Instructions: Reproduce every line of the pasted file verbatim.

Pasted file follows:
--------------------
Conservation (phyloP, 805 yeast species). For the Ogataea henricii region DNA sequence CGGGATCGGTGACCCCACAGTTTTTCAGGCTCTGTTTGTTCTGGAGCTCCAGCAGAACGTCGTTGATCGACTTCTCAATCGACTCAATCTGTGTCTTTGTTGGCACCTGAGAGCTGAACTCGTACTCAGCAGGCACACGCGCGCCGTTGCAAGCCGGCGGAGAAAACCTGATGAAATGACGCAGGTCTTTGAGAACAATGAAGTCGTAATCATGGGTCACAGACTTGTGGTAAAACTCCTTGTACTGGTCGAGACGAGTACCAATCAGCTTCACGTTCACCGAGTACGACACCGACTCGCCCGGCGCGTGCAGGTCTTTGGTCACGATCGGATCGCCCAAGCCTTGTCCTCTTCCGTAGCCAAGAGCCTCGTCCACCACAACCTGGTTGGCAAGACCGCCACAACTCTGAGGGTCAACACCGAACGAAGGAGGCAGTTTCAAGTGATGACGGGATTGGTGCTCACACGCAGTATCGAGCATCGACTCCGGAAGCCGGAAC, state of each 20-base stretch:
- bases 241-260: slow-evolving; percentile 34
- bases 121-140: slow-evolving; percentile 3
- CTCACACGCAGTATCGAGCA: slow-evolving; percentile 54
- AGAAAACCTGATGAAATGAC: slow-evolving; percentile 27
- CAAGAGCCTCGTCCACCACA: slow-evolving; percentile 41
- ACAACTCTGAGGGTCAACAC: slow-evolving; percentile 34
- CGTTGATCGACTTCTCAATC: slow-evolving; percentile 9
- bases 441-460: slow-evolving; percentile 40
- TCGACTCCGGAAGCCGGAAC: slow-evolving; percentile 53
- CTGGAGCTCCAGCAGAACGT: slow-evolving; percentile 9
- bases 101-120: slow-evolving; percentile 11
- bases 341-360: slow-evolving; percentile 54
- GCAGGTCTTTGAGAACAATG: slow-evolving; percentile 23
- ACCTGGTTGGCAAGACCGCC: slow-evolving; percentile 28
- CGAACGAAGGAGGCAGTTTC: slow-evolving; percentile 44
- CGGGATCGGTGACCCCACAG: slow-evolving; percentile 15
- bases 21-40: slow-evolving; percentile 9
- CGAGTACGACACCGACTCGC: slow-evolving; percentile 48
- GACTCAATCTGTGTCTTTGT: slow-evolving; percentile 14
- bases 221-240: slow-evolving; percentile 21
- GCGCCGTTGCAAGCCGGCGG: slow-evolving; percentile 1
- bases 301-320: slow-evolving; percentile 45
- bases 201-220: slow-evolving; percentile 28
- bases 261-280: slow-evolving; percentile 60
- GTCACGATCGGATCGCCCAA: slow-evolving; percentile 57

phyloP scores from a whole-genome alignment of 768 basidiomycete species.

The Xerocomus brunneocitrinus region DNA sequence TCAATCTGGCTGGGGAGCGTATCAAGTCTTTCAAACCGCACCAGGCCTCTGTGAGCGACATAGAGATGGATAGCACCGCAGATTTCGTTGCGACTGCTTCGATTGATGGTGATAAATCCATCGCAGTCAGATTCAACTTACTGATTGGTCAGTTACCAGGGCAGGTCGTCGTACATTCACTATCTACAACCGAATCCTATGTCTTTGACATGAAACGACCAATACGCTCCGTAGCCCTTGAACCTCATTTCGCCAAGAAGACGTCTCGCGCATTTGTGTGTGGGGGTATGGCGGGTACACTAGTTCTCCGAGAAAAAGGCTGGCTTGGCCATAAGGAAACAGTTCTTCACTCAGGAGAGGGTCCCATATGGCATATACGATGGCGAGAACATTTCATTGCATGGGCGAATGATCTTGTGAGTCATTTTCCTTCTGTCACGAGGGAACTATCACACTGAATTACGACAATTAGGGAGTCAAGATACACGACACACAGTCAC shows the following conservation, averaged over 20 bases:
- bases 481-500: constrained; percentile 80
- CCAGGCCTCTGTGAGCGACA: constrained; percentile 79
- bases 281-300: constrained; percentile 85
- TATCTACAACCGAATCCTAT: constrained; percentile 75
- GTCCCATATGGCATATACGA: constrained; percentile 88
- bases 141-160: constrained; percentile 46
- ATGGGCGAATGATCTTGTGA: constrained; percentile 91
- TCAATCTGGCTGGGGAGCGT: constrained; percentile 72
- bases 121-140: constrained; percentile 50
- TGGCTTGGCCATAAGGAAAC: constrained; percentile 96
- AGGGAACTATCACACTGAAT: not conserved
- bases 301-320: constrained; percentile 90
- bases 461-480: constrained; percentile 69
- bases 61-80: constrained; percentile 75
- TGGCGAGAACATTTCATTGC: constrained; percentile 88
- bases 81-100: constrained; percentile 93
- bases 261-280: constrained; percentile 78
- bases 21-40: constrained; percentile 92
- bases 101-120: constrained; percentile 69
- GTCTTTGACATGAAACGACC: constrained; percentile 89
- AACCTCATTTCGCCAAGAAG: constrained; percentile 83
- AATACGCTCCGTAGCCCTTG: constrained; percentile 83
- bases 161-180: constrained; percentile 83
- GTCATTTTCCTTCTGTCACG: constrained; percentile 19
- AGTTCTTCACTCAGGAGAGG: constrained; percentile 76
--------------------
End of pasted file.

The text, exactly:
Conservation (phyloP, 805 yeast species). For the Ogataea henricii region DNA sequence CGGGATCGGTGACCCCACAGTTTTTCAGGCTCTGTTTGTTCTGGAGCTCCAGCAGAACGTCGTTGATCGACTTCTCAATCGACTCAATCTGTGTCTTTGTTGGCACCTGAGAGCTGAACTCGTACTCAGCAGGCACACGCGCGCCGTTGCAAGCCGGCGGAGAAAACCTGATGAAATGACGCAGGTCTTTGAGAACAATGAAGTCGTAATCATGGGTCACAGACTTGTGGTAAAACTCCTTGTACTGGTCGAGACGAGTACCAATCAGCTTCACGTTCACCGAGTACGACACCGACTCGCCCGGCGCGTGCAGGTCTTTGGTCACGATCGGATCGCCCAAGCCTTGTCCTCTTCCGTAGCCAAGAGCCTCGTCCACCACAACCTGGTTGGCAAGACCGCCACAACTCTGAGGGTCAACACCGAACGAAGGAGGCAGTTTCAAGTGATGACGGGATTGGTGCTCACACGCAGTATCGAGCATCGACTCCGGAAGCCGGAAC, state of each 20-base stretch:
- bases 241-260: slow-evolving; percentile 34
- bases 121-140: slow-evolving; percentile 3
- CTCACACGCAGTATCGAGCA: slow-evolving; percentile 54
- AGAAAACCTGATGAAATGAC: slow-evolving; percentile 27
- CAAGAGCCTCGTCCACCACA: slow-evolving; percentile 41
- ACAACTCTGAGGGTCAACAC: slow-evolving; percentile 34
- CGTTGATCGACTTCTCAATC: slow-evolving; percentile 9
- bases 441-460: slow-evolving; percentile 40
- TCGACTCCGGAAGCCGGAAC: slow-evolving; percentile 53
- CTGGAGCTCCAGCAGAACGT: slow-evolving; percentile 9
- bases 101-120: slow-evolving; percentile 11
- bases 341-360: slow-evolving; percentile 54
- GCAGGTCTTTGAGAACAATG: slow-evolving; percentile 23
- ACCTGGTTGGCAAGACCGCC: slow-evolving; percentile 28
- CGAACGAAGGAGGCAGTTTC: slow-evolving; percentile 44
- CGGGATCGGTGACCCCACAG: slow-evolving; percentile 15
- bases 21-40: slow-evolving; percentile 9
- CGAGTACGACACCGACTCGC: slow-evolving; percentile 48
- GACTCAATCTGTGTCTTTGT: slow-evolving; percentile 14
- bases 221-240: slow-evolving; percentile 21
- GCGCCGTTGCAAGCCGGCGG: slow-evolving; percentile 1
- bases 301-320: slow-evolving; percentile 45
- bases 201-220: slow-evolving; percentile 28
- bases 261-280: slow-evolving; percentile 60
- GTCACGATCGGATCGCCCAA: slow-evolving; percentile 57

phyloP scores from a whole-genome alignment of 768 basidiomycete species.

The Xerocomus brunneocitrinus region DNA sequence TCAATCTGGCTGGGGAGCGTATCAAGTCTTTCAAACCGCACCAGGCCTCTGTGAGCGACATAGAGATGGATAGCACCGCAGATTTCGTTGCGACTGCTTCGATTGATGGTGATAAATCCATCGCAGTCAGATTCAACTTACTGATTGGTCAGTTACCAGGGCAGGTCGTCGTACATTCACTATCTACAACCGAATCCTATGTCTTTGACATGAAACGACCAATACGCTCCGTAGCCCTTGAACCTCATTTCGCCAAGAAGACGTCTCGCGCATTTGTGTGTGGGGGTATGGCGGGTACACTAGTTCTCCGAGAAAAAGGCTGGCTTGGCCATAAGGAAACAGTTCTTCACTCAGGAGAGGGTCCCATATGGCATATACGATGGCGAGAACATTTCATTGCATGGGCGAATGATCTTGTGAGTCATTTTCCTTCTGTCACGAGGGAACTATCACACTGAATTACGACAATTAGGGAGTCAAGATACACGACACACAGTCAC shows the following conservation, averaged over 20 bases:
- bases 481-500: constrained; percentile 80
- CCAGGCCTCTGTGAGCGACA: constrained; percentile 79
- bases 281-300: constrained; percentile 85
- TATCTACAACCGAATCCTAT: constrained; percentile 75
- GTCCCATATGGCATATACGA: constrained; percentile 88
- bases 141-160: constrained; percentile 46
- ATGGGCGAATGATCTTGTGA: constrained; percentile 91
- TCAATCTGGCTGGGGAGCGT: constrained; percentile 72
- bases 121-140: constrained; percentile 50
- TGGCTTGGCCATAAGGAAAC: constrained; percentile 96
- AGGGAACTATCACACTGAAT: not conserved
- bases 301-320: constrained; percentile 90
- bases 461-480: constrained; percentile 69
- bases 61-80: constrained; percentile 75
- TGGCGAGAACATTTCATTGC: constrained; percentile 88
- bases 81-100: constrained; percentile 93
- bases 261-280: constrained; percentile 78
- bases 21-40: constrained; percentile 92
- bases 101-120: constrained; percentile 69
- GTCTTTGACATGAAACGACC: constrained; percentile 89
- AACCTCATTTCGCCAAGAAG: constrained; percentile 83
- AATACGCTCCGTAGCCCTTG: constrained; percentile 83
- bases 161-180: constrained; percentile 83
- GTCATTTTCCTTCTGTCACG: constrained; percentile 19
- AGTTCTTCACTCAGGAGAGG: constrained; percentile 76